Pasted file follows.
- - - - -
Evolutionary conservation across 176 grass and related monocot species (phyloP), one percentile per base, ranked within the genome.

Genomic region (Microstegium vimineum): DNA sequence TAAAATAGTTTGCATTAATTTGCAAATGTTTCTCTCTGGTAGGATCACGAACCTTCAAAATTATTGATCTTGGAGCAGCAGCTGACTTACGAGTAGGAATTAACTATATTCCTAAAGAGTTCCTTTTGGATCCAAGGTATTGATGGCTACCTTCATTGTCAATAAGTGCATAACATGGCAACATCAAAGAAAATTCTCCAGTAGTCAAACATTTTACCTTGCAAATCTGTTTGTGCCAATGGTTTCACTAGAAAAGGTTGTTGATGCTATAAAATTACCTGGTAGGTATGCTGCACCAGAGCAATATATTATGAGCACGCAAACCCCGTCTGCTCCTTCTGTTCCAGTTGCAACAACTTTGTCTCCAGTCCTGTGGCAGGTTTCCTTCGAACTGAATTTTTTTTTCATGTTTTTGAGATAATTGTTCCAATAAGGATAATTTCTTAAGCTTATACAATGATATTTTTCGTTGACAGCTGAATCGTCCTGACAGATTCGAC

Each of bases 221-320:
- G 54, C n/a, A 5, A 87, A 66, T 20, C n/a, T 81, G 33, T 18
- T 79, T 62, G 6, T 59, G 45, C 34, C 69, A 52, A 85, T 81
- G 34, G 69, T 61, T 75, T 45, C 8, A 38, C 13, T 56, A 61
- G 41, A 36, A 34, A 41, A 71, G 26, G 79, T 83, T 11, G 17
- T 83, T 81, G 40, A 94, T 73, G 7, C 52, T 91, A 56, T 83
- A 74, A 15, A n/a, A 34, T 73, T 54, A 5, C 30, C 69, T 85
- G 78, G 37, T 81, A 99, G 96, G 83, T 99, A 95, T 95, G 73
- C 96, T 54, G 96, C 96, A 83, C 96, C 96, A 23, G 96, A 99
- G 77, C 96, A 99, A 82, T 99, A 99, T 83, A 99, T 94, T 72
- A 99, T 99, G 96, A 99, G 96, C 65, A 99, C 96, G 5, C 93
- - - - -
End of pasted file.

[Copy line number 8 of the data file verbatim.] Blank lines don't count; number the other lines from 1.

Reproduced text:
- T 83, T 81, G 40, A 94, T 73, G 7, C 52, T 91, A 56, T 83